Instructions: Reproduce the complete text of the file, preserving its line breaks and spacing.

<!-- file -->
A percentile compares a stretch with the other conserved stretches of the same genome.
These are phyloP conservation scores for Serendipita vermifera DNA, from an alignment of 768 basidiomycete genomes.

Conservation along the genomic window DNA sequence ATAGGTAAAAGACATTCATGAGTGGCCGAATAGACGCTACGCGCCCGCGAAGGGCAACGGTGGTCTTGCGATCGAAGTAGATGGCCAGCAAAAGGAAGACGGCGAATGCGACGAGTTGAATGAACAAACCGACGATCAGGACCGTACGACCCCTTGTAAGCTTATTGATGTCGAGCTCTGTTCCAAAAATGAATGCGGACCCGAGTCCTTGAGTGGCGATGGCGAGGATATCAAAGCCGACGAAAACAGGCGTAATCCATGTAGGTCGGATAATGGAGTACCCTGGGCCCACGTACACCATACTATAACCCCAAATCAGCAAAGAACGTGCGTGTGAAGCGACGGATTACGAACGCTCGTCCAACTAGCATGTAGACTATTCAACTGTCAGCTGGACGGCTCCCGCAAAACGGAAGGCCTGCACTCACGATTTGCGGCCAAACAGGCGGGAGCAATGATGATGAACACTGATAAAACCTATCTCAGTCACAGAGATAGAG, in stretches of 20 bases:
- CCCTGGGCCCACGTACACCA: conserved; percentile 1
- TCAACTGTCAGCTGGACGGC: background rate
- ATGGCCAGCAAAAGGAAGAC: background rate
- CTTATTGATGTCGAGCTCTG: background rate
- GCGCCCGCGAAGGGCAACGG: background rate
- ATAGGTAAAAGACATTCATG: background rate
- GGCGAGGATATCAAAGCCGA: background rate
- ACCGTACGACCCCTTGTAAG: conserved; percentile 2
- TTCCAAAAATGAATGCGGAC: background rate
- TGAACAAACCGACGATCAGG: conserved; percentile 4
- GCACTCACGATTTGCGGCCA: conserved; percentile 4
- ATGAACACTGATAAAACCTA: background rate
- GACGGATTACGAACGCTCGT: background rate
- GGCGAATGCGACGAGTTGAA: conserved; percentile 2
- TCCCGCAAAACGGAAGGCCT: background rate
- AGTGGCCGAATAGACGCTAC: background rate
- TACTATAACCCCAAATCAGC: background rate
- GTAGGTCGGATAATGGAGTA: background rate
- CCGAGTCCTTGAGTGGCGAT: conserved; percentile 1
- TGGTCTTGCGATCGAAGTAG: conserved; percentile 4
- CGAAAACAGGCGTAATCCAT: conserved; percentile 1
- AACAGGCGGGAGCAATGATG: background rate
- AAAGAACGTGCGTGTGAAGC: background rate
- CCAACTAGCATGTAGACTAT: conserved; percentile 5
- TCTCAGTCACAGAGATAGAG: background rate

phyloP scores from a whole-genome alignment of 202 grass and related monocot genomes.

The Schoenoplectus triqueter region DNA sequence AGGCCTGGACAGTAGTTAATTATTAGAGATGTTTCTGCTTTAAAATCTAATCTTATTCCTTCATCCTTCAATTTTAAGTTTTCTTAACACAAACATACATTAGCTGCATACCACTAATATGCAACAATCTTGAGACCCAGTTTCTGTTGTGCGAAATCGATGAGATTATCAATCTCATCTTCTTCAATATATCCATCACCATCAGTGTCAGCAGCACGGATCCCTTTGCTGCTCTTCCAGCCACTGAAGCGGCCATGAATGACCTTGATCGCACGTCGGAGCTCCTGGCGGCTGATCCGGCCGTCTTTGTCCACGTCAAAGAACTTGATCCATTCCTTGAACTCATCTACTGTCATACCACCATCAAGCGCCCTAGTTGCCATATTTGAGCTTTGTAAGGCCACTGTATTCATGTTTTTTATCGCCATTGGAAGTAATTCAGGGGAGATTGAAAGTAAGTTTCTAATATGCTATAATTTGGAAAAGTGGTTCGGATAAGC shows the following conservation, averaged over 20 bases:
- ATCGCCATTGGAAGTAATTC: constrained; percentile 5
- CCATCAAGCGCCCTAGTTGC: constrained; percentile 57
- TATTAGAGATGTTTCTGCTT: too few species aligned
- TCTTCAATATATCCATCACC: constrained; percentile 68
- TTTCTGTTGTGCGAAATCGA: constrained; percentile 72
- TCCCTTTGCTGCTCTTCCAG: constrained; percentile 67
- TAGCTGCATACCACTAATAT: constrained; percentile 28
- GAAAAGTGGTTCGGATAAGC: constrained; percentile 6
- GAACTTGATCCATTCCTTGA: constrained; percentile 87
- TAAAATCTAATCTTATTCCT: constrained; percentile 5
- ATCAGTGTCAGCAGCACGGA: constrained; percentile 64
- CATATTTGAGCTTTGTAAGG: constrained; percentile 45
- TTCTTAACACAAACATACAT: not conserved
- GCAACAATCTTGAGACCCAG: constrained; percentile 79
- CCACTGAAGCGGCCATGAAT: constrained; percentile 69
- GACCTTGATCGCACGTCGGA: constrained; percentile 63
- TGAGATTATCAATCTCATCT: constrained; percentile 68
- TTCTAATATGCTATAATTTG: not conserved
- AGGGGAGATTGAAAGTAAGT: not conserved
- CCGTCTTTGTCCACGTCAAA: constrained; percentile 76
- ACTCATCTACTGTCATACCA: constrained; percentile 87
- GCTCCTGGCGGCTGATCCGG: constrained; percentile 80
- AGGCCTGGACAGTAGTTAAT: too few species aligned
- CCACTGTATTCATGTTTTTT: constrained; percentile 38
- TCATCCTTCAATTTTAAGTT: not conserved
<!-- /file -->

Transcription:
A percentile compares a stretch with the other conserved stretches of the same genome.
These are phyloP conservation scores for Serendipita vermifera DNA, from an alignment of 768 basidiomycete genomes.

Conservation along the genomic window DNA sequence ATAGGTAAAAGACATTCATGAGTGGCCGAATAGACGCTACGCGCCCGCGAAGGGCAACGGTGGTCTTGCGATCGAAGTAGATGGCCAGCAAAAGGAAGACGGCGAATGCGACGAGTTGAATGAACAAACCGACGATCAGGACCGTACGACCCCTTGTAAGCTTATTGATGTCGAGCTCTGTTCCAAAAATGAATGCGGACCCGAGTCCTTGAGTGGCGATGGCGAGGATATCAAAGCCGACGAAAACAGGCGTAATCCATGTAGGTCGGATAATGGAGTACCCTGGGCCCACGTACACCATACTATAACCCCAAATCAGCAAAGAACGTGCGTGTGAAGCGACGGATTACGAACGCTCGTCCAACTAGCATGTAGACTATTCAACTGTCAGCTGGACGGCTCCCGCAAAACGGAAGGCCTGCACTCACGATTTGCGGCCAAACAGGCGGGAGCAATGATGATGAACACTGATAAAACCTATCTCAGTCACAGAGATAGAG, in stretches of 20 bases:
- CCCTGGGCCCACGTACACCA: conserved; percentile 1
- TCAACTGTCAGCTGGACGGC: background rate
- ATGGCCAGCAAAAGGAAGAC: background rate
- CTTATTGATGTCGAGCTCTG: background rate
- GCGCCCGCGAAGGGCAACGG: background rate
- ATAGGTAAAAGACATTCATG: background rate
- GGCGAGGATATCAAAGCCGA: background rate
- ACCGTACGACCCCTTGTAAG: conserved; percentile 2
- TTCCAAAAATGAATGCGGAC: background rate
- TGAACAAACCGACGATCAGG: conserved; percentile 4
- GCACTCACGATTTGCGGCCA: conserved; percentile 4
- ATGAACACTGATAAAACCTA: background rate
- GACGGATTACGAACGCTCGT: background rate
- GGCGAATGCGACGAGTTGAA: conserved; percentile 2
- TCCCGCAAAACGGAAGGCCT: background rate
- AGTGGCCGAATAGACGCTAC: background rate
- TACTATAACCCCAAATCAGC: background rate
- GTAGGTCGGATAATGGAGTA: background rate
- CCGAGTCCTTGAGTGGCGAT: conserved; percentile 1
- TGGTCTTGCGATCGAAGTAG: conserved; percentile 4
- CGAAAACAGGCGTAATCCAT: conserved; percentile 1
- AACAGGCGGGAGCAATGATG: background rate
- AAAGAACGTGCGTGTGAAGC: background rate
- CCAACTAGCATGTAGACTAT: conserved; percentile 5
- TCTCAGTCACAGAGATAGAG: background rate

phyloP scores from a whole-genome alignment of 202 grass and related monocot genomes.

The Schoenoplectus triqueter region DNA sequence AGGCCTGGACAGTAGTTAATTATTAGAGATGTTTCTGCTTTAAAATCTAATCTTATTCCTTCATCCTTCAATTTTAAGTTTTCTTAACACAAACATACATTAGCTGCATACCACTAATATGCAACAATCTTGAGACCCAGTTTCTGTTGTGCGAAATCGATGAGATTATCAATCTCATCTTCTTCAATATATCCATCACCATCAGTGTCAGCAGCACGGATCCCTTTGCTGCTCTTCCAGCCACTGAAGCGGCCATGAATGACCTTGATCGCACGTCGGAGCTCCTGGCGGCTGATCCGGCCGTCTTTGTCCACGTCAAAGAACTTGATCCATTCCTTGAACTCATCTACTGTCATACCACCATCAAGCGCCCTAGTTGCCATATTTGAGCTTTGTAAGGCCACTGTATTCATGTTTTTTATCGCCATTGGAAGTAATTCAGGGGAGATTGAAAGTAAGTTTCTAATATGCTATAATTTGGAAAAGTGGTTCGGATAAGC shows the following conservation, averaged over 20 bases:
- ATCGCCATTGGAAGTAATTC: constrained; percentile 5
- CCATCAAGCGCCCTAGTTGC: constrained; percentile 57
- TATTAGAGATGTTTCTGCTT: too few species aligned
- TCTTCAATATATCCATCACC: constrained; percentile 68
- TTTCTGTTGTGCGAAATCGA: constrained; percentile 72
- TCCCTTTGCTGCTCTTCCAG: constrained; percentile 67
- TAGCTGCATACCACTAATAT: constrained; percentile 28
- GAAAAGTGGTTCGGATAAGC: constrained; percentile 6
- GAACTTGATCCATTCCTTGA: constrained; percentile 87
- TAAAATCTAATCTTATTCCT: constrained; percentile 5
- ATCAGTGTCAGCAGCACGGA: constrained; percentile 64
- CATATTTGAGCTTTGTAAGG: constrained; percentile 45
- TTCTTAACACAAACATACAT: not conserved
- GCAACAATCTTGAGACCCAG: constrained; percentile 79
- CCACTGAAGCGGCCATGAAT: constrained; percentile 69
- GACCTTGATCGCACGTCGGA: constrained; percentile 63
- TGAGATTATCAATCTCATCT: constrained; percentile 68
- TTCTAATATGCTATAATTTG: not conserved
- AGGGGAGATTGAAAGTAAGT: not conserved
- CCGTCTTTGTCCACGTCAAA: constrained; percentile 76
- ACTCATCTACTGTCATACCA: constrained; percentile 87
- GCTCCTGGCGGCTGATCCGG: constrained; percentile 80
- AGGCCTGGACAGTAGTTAAT: too few species aligned
- CCACTGTATTCATGTTTTTT: constrained; percentile 38
- TCATCCTTCAATTTTAAGTT: not conserved